On July 27, 2011 one of the stalwarts of the Christian faith, John Stott went to be with the Lord.
I credit Dr. Stott with instilling an early love for theology. His book, The Cross of Christ (1986) is one of the first serious books I read as a Bible College student. I’ll never forget the words of Dan Jarrell, who served as the Dean of Men at Multnomah Bible College: “The Cross of Christ is one of the best books I’ve ever read.” Indeed, Stott’s work stands as one of the preeminent works on Christ’s redemptive work. One highlight among many stand out in The Cross of Christ: “Since Christ’s blood is a symbol of his life laid down in violent death, it is also plain in each of the four images [propitiation, redemption, justification, redemption] that he died in our place as our substitute. The death of Jesus was the atoning sacrifice because of which God averted his wrath from us, the ransom-price by which we have been redeemed, the condemnation of the innocent that the guilty might be justified, and the sinless One being made sin for us.” And Stott reminds pastors to deliver an uncompromised, undiluted, Christ-centered gospel: “… The responsibility of Christian teachers, preachers and other witnesses is to seek grace to expound it with clarity and conviction. For the better people understand the glory of the divine substitution, the easier it will be for them to trust in the Substitute.”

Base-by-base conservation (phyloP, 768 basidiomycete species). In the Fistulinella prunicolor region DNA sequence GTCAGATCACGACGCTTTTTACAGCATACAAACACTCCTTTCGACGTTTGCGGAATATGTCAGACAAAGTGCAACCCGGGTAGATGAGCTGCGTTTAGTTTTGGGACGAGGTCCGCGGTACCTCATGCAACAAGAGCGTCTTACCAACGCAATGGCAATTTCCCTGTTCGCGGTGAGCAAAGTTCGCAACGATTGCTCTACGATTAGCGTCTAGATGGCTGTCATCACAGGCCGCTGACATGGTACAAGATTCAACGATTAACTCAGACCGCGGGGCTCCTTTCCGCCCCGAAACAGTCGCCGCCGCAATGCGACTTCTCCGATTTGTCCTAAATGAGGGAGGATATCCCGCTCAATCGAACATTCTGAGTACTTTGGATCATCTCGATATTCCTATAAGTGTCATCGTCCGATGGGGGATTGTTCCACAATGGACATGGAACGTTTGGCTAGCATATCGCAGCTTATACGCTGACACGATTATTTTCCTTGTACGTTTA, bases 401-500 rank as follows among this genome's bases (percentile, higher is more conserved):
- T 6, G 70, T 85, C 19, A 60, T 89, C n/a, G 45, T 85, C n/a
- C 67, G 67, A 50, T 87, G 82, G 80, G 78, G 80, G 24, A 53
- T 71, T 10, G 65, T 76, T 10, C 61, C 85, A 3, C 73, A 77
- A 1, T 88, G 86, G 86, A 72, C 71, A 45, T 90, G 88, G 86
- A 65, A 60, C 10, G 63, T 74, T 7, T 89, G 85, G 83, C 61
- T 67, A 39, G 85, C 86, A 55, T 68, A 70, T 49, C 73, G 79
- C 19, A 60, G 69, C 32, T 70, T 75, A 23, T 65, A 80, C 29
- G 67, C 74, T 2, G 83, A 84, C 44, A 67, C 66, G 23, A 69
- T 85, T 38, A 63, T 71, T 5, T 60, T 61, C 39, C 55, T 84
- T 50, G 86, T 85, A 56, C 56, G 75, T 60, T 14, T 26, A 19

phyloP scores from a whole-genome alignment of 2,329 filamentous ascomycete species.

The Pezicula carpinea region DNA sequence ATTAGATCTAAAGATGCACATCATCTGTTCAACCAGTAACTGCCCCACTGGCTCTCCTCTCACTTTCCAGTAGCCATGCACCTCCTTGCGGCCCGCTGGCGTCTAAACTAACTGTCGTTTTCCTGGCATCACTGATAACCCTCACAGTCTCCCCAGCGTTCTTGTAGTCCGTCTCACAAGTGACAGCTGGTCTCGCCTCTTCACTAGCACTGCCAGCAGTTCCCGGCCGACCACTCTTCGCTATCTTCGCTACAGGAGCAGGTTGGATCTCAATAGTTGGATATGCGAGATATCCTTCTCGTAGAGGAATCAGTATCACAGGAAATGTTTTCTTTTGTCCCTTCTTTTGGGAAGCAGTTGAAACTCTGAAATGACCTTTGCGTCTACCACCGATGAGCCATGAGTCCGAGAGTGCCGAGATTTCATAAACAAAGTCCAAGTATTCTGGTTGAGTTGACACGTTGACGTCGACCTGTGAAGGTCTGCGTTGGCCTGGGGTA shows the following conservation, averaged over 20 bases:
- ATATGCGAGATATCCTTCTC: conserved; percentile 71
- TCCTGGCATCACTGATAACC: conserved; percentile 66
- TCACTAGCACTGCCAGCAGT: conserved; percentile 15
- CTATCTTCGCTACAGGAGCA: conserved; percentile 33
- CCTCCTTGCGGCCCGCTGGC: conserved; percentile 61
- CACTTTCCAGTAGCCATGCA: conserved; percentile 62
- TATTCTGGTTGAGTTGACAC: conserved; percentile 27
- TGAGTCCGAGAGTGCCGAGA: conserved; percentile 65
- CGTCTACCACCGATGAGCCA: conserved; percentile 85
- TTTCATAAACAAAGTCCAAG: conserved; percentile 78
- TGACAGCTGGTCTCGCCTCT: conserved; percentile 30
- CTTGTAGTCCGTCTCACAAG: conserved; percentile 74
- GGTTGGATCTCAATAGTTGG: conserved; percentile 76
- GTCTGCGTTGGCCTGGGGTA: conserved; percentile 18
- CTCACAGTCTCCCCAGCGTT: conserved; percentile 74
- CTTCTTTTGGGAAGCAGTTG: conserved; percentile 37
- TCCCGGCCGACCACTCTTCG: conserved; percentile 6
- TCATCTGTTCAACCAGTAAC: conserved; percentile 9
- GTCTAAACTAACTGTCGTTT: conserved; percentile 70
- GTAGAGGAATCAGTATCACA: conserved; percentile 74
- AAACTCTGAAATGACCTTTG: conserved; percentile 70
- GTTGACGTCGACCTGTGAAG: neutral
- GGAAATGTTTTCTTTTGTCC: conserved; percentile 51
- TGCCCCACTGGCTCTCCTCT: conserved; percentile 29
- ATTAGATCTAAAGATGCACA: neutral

Stott’s reminder serves to awaken a church that seems ready to compromise the gospel at every turn. A compromised gospel begins to neglect the great truths of justification by faith alone, imputation, penal substitutionary atonement, propitiation, and the wrath of God. A compromised gospel removes the rough edges of the cross. And a compromised gospel places the focus of attention of man instead of God in all his glory.
May the life and legacy of John Stott remind Christians to faithfully proclaim the gospel; a gospel that magnifies Christ and his redemptive work for sinners. May his example motivate Christ-followers to stand in the gap and serve people with humility and kindness. May each of us stand with John Stott on the final day and proclaim the words of St. Paul, “I have fought the good fight, I have finished the race, I have kept the faith” (2 Tim. 4:7, ESV).